It is possible to find information more effectively and efficiently by using search strategies. Search strategies usually involve:
When modifying keywords, consider using:
phrase searching (where you need to find the words together, e.g. "stress management")
truncation (searching for different word endings, e.g. laughter, laughing)
Keywords are combined using: AND, OR and NOT.
For example: (laughter OR humour) AND stress
AND, OR and NOT are known as Boolean operators. Knowing when and how to use Boolean operators effectively can greatly improve search results.
Limiting search results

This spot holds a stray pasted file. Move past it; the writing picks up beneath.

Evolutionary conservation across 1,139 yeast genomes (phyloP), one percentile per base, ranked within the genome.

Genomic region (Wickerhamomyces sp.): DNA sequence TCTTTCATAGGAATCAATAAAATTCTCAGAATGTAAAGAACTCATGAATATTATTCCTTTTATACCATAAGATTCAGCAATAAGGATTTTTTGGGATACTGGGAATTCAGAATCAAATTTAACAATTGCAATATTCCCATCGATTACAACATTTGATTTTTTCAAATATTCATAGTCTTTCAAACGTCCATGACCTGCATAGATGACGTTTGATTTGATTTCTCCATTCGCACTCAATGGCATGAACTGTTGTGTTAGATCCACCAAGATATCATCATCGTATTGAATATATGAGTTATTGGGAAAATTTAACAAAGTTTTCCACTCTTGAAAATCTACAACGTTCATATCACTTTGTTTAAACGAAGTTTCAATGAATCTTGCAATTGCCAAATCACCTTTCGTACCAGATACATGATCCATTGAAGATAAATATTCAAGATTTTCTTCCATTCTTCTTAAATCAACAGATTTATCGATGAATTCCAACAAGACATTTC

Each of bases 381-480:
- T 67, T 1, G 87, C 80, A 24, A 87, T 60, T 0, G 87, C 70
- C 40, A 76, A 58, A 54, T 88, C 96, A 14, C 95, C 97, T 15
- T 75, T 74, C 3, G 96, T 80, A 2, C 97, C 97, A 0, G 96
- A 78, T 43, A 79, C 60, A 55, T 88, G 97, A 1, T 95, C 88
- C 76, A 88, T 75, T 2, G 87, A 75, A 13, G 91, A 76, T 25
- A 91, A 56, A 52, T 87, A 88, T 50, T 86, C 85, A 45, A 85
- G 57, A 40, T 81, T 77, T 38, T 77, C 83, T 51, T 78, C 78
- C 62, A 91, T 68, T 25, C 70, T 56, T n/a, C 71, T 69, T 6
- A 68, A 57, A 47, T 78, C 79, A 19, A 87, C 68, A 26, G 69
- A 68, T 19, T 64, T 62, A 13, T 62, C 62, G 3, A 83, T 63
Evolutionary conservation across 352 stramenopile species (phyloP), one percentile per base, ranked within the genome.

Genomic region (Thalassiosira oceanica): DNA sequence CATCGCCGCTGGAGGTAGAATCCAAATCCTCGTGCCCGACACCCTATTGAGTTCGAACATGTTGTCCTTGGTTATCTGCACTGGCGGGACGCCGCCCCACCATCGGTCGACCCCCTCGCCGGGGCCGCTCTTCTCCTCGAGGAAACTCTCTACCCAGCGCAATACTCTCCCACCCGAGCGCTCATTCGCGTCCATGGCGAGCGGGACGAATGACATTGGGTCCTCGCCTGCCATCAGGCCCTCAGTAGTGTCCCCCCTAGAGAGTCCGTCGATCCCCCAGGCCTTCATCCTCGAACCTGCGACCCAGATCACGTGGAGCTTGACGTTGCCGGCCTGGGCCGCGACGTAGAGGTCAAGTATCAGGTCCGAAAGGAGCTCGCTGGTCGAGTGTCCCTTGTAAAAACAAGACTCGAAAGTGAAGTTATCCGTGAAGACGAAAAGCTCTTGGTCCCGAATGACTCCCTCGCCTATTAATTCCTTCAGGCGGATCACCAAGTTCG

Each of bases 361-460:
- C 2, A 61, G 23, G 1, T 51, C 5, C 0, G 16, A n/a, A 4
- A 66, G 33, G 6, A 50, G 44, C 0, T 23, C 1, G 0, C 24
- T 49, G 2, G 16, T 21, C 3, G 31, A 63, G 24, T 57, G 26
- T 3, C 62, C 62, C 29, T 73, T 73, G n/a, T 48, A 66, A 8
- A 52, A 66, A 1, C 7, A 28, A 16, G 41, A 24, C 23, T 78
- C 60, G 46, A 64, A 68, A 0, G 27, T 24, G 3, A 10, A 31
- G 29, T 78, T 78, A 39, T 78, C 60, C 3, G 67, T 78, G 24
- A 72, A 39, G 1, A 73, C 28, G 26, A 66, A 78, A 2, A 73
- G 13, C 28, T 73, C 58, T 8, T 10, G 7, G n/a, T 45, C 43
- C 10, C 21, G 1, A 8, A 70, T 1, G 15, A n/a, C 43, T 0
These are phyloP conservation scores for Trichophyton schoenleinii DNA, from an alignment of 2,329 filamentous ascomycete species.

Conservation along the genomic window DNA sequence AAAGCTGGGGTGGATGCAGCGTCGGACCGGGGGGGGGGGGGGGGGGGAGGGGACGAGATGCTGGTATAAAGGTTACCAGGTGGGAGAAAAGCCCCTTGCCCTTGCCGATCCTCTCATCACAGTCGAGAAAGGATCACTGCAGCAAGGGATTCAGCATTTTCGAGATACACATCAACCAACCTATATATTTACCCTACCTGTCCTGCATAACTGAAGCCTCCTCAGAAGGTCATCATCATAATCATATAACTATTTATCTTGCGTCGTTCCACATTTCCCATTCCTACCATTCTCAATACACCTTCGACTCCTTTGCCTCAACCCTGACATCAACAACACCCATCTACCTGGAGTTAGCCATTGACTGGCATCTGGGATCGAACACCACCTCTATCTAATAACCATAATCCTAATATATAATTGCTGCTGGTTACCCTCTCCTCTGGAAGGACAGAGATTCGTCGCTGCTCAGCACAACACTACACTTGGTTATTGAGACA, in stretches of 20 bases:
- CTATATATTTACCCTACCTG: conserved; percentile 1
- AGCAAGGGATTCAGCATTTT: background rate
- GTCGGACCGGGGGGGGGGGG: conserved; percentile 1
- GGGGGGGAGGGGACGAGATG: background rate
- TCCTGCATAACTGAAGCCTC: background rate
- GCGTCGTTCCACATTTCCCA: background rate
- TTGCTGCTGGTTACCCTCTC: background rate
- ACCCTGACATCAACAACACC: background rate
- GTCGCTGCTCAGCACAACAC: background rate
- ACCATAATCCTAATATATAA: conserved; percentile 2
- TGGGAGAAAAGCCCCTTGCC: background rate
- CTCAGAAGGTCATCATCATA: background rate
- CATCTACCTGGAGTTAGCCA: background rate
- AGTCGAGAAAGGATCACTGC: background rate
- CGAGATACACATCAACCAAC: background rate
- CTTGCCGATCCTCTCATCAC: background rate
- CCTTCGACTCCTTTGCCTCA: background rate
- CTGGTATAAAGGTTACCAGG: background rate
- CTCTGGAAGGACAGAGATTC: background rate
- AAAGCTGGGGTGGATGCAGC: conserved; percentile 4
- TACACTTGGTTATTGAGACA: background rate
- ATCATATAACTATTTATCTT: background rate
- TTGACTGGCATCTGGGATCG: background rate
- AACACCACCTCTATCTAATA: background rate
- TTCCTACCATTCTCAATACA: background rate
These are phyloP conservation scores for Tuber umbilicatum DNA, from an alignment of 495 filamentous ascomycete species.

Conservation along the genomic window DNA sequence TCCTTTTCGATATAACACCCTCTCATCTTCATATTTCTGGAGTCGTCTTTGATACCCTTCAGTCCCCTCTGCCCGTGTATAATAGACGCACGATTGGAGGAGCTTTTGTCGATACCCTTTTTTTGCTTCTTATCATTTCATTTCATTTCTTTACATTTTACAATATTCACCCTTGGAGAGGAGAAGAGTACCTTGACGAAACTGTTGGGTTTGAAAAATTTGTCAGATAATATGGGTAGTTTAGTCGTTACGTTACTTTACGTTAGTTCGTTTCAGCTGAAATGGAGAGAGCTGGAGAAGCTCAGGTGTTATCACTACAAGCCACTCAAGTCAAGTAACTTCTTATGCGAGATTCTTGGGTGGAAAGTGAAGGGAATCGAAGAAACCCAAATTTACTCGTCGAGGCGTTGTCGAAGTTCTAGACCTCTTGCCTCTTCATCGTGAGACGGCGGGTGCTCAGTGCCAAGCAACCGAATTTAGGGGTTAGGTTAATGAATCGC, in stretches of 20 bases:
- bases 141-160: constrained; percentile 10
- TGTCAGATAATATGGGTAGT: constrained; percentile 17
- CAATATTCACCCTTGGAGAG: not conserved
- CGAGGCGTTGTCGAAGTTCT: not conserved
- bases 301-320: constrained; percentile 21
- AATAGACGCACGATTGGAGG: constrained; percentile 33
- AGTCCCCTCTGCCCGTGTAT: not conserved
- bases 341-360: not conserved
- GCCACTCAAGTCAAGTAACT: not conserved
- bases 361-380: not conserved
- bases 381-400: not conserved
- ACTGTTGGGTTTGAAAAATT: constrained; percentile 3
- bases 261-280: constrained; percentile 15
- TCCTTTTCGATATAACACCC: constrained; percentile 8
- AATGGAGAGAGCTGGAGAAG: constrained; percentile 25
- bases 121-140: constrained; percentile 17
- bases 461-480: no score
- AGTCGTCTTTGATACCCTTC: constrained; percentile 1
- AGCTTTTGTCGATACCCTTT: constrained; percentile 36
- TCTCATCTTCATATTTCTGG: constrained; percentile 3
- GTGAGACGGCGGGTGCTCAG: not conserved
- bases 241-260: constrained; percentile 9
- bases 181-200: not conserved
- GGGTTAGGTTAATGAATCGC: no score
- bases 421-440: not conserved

There may be other elements that need to be considered in a search.
For example: Is it important to find information published within a specific timeframe?
Investigate the options for limiting search results in the information sources that you use (e.g. (Library Catalogue, databases, World Wide Web).
Check the ‘Help’ or ‘Search Tips’ links when searching the Library Catalogue,
databases and the Web, as the use of search strategies may vary.